Thursday, April 9, 2009

Bad News Dept: “Manual for Streets” ignored in Wales.

“Manual for Streets, published March 2007 by the UK Department for Transport, gives new advice for the design of residential streets in England and Wales. It represents a strong Government and Welsh Assembly commitment to the creation of sustainable and inclusive public spaces.”

“The Department’s policy-making process received an award recently, with Traffic Management Division winning a Royal Town Planning Institute prize for its Manual for Streets. The award recognizes that it is radically changing designers' and local authorities' approach to residential street design for the better. It emphasizes that streets should be places in which people want to live and spend time in, and are not just transport corridors. In particular, it aims to reduce the impact of vehicles on residential streets by asking practitioners to plan street design intelligently and proactively, and gives a high priority to the needs of pedestrians, cyclists and users of public transport.” – From the Dft project website (below).

The report is available at

Yes but when you get to the street in Wales here is what you see (Ian Perry reporting from Cardiff). . .

All Local Authorities in Wales have failed to respond to the offer of training or more information on the Manual for Streets according to one of its authors. The document is based on solid research and has won much praise and many awards and yet Local Authorities continue to design streets as they always have...

Only one person out of the 20 people in attendance at a presentation on the Manual for Streets organized by the Chartered Institute of Logistics and Transport, held in the council offices of Cardiff Council, worked for a Local Authority (and not Cardiff), with the remainder working in the private sector as engineers or consultants – who reported that private developers were interested in applying the findings of the research into Manual for Streets, but wary of Local Authorities refusing to adopt streets.

It would seem that the public sector in Wales is not interested in embracing different practices.

Thanks to the watchful Eyes on the Street and World Streets Correspondent, Ian Perry, Cardiff, Wales, UK

Editor’s note: We strongly invite commentary and if available further information on lessons to be learned from this experience.

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1 comment:

  1. Not having ever been to the UK, I don't really know how things work there, but the diffusion of innovation process takes awhile, and more than two years. How well developed are the workshops? How well developed is the communication process (i.e., see the work on "social marketing" and such tomes as _Strategic Marketing for Nonprofit Organizations_)?

    E.g., in part to increase demand for local authorities to pay attention to urban design, the citizens have to be knowledgeable and demand the local authorities be responsive.

    Or what about "Green Places," the fantastic magazine published by the Landscape Design Trust (I read it regularly at a college architecture library in DC). They feature articles on these kinds of topics in every issue. How about getting them to do a special focused issue on how the manual is being implemented in projects across Wales...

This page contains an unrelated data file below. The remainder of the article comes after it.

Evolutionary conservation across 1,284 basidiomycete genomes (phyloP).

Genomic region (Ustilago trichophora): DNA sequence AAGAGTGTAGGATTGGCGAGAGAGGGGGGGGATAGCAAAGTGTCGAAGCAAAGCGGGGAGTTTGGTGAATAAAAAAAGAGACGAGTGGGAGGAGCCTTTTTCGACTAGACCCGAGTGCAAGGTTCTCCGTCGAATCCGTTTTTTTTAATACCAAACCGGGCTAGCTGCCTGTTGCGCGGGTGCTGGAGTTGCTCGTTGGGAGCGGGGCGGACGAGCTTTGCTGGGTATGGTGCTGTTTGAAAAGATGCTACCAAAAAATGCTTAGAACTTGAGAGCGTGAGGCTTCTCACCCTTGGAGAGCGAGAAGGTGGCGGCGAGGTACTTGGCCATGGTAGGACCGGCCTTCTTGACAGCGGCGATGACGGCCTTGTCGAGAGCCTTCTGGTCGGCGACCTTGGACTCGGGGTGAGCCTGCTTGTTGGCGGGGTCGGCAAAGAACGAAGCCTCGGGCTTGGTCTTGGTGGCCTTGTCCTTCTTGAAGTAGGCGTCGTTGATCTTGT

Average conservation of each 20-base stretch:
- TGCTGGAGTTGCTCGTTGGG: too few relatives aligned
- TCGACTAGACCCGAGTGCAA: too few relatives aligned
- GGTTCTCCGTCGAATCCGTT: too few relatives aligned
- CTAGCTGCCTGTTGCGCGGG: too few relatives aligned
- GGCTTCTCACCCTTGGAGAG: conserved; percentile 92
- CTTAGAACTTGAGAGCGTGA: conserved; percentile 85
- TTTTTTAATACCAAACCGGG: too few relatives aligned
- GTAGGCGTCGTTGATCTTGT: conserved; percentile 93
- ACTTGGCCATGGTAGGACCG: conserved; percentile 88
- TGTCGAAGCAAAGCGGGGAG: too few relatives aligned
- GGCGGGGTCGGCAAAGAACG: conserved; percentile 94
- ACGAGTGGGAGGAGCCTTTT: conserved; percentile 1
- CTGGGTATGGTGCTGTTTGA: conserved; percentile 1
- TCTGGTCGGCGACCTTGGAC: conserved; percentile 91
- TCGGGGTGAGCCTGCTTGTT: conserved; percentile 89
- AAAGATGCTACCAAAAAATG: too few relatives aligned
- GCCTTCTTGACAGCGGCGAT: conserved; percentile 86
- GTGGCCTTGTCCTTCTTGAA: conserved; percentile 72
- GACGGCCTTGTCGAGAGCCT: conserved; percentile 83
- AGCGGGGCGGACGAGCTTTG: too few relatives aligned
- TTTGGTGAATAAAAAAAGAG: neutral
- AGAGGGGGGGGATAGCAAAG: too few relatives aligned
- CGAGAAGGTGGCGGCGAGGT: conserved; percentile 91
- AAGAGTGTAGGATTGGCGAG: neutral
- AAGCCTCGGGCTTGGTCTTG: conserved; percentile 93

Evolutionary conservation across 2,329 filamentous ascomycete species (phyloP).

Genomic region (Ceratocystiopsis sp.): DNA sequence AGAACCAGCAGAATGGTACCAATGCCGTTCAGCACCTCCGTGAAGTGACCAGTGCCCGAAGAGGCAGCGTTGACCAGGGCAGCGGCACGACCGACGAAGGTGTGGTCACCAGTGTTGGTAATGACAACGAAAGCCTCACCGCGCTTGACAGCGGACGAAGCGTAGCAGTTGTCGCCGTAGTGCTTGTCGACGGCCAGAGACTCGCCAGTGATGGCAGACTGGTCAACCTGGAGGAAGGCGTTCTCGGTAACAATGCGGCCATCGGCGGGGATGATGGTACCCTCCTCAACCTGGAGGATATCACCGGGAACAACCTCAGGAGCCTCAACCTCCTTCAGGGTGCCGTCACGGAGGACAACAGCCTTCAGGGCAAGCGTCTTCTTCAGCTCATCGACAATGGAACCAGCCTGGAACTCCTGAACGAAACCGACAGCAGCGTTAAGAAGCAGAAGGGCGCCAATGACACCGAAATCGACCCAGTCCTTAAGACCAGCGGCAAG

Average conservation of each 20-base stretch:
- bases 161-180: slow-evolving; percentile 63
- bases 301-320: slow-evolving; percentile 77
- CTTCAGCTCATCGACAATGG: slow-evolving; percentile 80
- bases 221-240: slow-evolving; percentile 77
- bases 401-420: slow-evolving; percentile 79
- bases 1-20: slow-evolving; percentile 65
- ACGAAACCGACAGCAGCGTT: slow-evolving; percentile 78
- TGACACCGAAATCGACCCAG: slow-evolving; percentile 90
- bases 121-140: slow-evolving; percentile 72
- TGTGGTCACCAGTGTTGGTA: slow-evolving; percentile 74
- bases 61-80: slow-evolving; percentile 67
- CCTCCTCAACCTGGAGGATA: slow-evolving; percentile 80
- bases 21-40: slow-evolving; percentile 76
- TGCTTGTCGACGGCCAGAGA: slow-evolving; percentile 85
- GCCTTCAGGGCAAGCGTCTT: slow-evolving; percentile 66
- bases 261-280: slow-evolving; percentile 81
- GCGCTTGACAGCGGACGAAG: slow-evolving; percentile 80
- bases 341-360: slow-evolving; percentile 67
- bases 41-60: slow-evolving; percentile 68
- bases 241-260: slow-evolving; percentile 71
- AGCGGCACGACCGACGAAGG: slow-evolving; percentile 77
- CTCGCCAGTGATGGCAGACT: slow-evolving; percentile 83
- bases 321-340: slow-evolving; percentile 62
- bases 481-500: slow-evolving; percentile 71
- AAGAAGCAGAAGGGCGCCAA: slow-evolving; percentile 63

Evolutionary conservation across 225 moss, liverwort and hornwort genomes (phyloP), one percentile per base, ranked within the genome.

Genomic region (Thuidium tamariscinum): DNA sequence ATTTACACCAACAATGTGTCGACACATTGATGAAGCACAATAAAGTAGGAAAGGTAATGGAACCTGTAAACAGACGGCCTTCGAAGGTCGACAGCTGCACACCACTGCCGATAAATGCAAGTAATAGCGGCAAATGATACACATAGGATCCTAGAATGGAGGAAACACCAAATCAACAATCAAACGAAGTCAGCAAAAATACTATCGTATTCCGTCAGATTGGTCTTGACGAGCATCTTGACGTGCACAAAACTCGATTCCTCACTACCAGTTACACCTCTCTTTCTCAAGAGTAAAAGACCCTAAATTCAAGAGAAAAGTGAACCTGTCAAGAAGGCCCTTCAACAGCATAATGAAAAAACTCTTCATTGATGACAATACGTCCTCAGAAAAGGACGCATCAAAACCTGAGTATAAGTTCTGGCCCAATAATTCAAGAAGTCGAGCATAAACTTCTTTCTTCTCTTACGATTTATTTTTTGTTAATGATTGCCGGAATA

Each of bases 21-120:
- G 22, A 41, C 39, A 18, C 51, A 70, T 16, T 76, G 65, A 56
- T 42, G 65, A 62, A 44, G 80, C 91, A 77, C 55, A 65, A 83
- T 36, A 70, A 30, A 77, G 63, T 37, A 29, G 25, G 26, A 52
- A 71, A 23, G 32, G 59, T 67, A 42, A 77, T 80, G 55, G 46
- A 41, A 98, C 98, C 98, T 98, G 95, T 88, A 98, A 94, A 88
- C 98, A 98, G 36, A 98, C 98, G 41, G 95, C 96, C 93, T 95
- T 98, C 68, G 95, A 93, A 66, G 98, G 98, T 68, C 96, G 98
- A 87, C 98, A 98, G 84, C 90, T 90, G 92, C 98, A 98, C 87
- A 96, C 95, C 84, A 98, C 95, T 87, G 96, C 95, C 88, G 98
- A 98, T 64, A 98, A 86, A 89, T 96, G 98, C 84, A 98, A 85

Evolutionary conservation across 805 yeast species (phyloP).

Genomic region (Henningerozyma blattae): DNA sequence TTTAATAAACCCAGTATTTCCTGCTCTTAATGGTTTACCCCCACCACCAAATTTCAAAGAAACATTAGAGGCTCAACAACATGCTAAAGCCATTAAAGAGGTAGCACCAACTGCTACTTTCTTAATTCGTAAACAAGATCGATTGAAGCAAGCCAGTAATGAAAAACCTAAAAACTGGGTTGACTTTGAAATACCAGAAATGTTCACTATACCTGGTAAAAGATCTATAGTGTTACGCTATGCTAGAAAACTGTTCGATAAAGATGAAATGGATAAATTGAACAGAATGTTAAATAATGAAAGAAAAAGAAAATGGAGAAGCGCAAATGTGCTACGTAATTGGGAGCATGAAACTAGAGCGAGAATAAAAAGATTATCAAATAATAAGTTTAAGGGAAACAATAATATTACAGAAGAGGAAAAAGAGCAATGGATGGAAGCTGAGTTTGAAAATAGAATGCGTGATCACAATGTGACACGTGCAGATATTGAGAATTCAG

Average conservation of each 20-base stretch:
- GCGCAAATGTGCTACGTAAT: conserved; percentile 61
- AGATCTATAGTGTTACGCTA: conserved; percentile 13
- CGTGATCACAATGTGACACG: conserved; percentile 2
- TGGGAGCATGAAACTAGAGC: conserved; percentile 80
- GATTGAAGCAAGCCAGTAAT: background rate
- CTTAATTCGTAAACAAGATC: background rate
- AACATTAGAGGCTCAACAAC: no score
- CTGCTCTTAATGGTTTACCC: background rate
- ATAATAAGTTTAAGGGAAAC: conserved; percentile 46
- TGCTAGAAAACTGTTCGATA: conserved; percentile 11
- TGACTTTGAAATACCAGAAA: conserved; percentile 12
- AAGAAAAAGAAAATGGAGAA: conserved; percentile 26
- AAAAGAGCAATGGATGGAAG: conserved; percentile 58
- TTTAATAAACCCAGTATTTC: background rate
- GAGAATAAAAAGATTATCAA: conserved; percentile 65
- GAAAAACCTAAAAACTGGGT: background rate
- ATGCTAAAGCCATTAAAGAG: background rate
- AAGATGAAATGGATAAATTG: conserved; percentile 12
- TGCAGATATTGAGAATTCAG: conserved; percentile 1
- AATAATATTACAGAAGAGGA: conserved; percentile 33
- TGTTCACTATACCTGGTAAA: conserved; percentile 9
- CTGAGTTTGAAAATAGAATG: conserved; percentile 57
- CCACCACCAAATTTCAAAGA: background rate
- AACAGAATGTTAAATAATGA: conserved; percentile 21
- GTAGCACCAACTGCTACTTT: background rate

Many years ago I came across this UK initiative:, to provide guidance and assistance to local authorities on "historic environment and local management" issues. Maybe that's a model for you.

    (And as an advocacy push, Parking Day in the U.S. But the road witches started in England before we did in the U.S.: Road Witch Trial (UK) )

    More importantly (recognize I am a systems thinker), you have to look at this experience of not getting local authorities engaged, and working backwards to figure out the problems more generally in the process and the innovation diffusion process in Wales and then the "solutions" or "technologies" designed to address the "problem." (E.g., the "Mayor's Institute for City Design" in the U.S. is a training project designed to improve the knowledge level on these issues for mayors. Recently, an equivalent institute was created for state governors. But we don't provide the same resources for city and county council members and state legislators. Since that is the level I work at, I see the problems of lack of knowledge every day--it's what I write about in my blog almost daily.)

    The academic study of the innovation diffusion process in the United States came about because of the agricultural extension program, created in the 1860s. In fact, the field of community development is derived from ag. extension (rural community development)--at least in the U.S.

    Now you can read Malcolm Gladwell's _The Tipping Point_, but before you do, instead I highly recommend the original integrative work, which was expanded into the classic, _Diffusion of Innovations_ by Everett Rogers. (and there are lots of hits to this work from a google search).

    Also note the issue with automobility. Not to mention the issue between traffic and civil engineers vs. urban design.

    Publications such as the one you mention, have been published in the U..S. for at least the last ten years (this book from Oregon is about 10 years old: Main Street: When a Highway Runs Through It, there are equivalent publications from highway depts, in Maryland and New Jersey). Places advocates would argue that it is still a hard slog today... that little progress has been made.

    Automobility as a paradigm is hard to turn around in 2 years. It's had about 100 years to become inculcated. And making the roads safe for automobiles has shaped the entire profession of civil engineering and road building.


    Richard Layman
    Washington, DC


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